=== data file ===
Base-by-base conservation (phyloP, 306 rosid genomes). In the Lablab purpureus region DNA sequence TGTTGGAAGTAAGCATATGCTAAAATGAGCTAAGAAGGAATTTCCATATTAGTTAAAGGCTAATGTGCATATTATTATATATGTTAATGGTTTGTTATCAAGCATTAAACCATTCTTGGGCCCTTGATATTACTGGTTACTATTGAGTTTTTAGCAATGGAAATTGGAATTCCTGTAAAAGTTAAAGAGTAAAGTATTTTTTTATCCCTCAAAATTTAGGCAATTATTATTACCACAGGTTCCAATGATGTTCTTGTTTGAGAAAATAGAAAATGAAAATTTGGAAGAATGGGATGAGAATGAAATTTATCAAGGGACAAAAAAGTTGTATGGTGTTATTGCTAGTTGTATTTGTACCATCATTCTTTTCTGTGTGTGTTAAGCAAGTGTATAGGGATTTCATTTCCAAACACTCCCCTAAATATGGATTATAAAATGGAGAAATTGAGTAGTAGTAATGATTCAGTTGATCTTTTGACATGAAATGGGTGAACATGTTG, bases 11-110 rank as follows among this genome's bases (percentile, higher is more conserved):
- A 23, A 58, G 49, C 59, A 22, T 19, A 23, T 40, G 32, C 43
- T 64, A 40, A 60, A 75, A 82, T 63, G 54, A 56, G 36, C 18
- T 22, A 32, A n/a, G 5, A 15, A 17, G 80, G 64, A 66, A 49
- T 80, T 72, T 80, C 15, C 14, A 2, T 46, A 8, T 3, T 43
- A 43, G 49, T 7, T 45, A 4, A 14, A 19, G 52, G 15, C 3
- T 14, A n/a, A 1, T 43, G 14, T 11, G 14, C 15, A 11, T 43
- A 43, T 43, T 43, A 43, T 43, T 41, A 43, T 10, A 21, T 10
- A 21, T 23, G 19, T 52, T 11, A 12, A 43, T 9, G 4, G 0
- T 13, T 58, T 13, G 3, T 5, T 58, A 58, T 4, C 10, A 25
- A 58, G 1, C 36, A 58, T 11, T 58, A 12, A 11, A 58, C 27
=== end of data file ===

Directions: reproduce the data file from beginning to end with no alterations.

Base-by-base conservation (phyloP, 306 rosid genomes). In the Lablab purpureus region DNA sequence TGTTGGAAGTAAGCATATGCTAAAATGAGCTAAGAAGGAATTTCCATATTAGTTAAAGGCTAATGTGCATATTATTATATATGTTAATGGTTTGTTATCAAGCATTAAACCATTCTTGGGCCCTTGATATTACTGGTTACTATTGAGTTTTTAGCAATGGAAATTGGAATTCCTGTAAAAGTTAAAGAGTAAAGTATTTTTTTATCCCTCAAAATTTAGGCAATTATTATTACCACAGGTTCCAATGATGTTCTTGTTTGAGAAAATAGAAAATGAAAATTTGGAAGAATGGGATGAGAATGAAATTTATCAAGGGACAAAAAAGTTGTATGGTGTTATTGCTAGTTGTATTTGTACCATCATTCTTTTCTGTGTGTGTTAAGCAAGTGTATAGGGATTTCATTTCCAAACACTCCCCTAAATATGGATTATAAAATGGAGAAATTGAGTAGTAGTAATGATTCAGTTGATCTTTTGACATGAAATGGGTGAACATGTTG, bases 11-110 rank as follows among this genome's bases (percentile, higher is more conserved):
- A 23, A 58, G 49, C 59, A 22, T 19, A 23, T 40, G 32, C 43
- T 64, A 40, A 60, A 75, A 82, T 63, G 54, A 56, G 36, C 18
- T 22, A 32, A n/a, G 5, A 15, A 17, G 80, G 64, A 66, A 49
- T 80, T 72, T 80, C 15, C 14, A 2, T 46, A 8, T 3, T 43
- A 43, G 49, T 7, T 45, A 4, A 14, A 19, G 52, G 15, C 3
- T 14, A n/a, A 1, T 43, G 14, T 11, G 14, C 15, A 11, T 43
- A 43, T 43, T 43, A 43, T 43, T 41, A 43, T 10, A 21, T 10
- A 21, T 23, G 19, T 52, T 11, A 12, A 43, T 9, G 4, G 0
- T 13, T 58, T 13, G 3, T 5, T 58, A 58, T 4, C 10, A 25
- A 58, G 1, C 36, A 58, T 11, T 58, A 12, A 11, A 58, C 27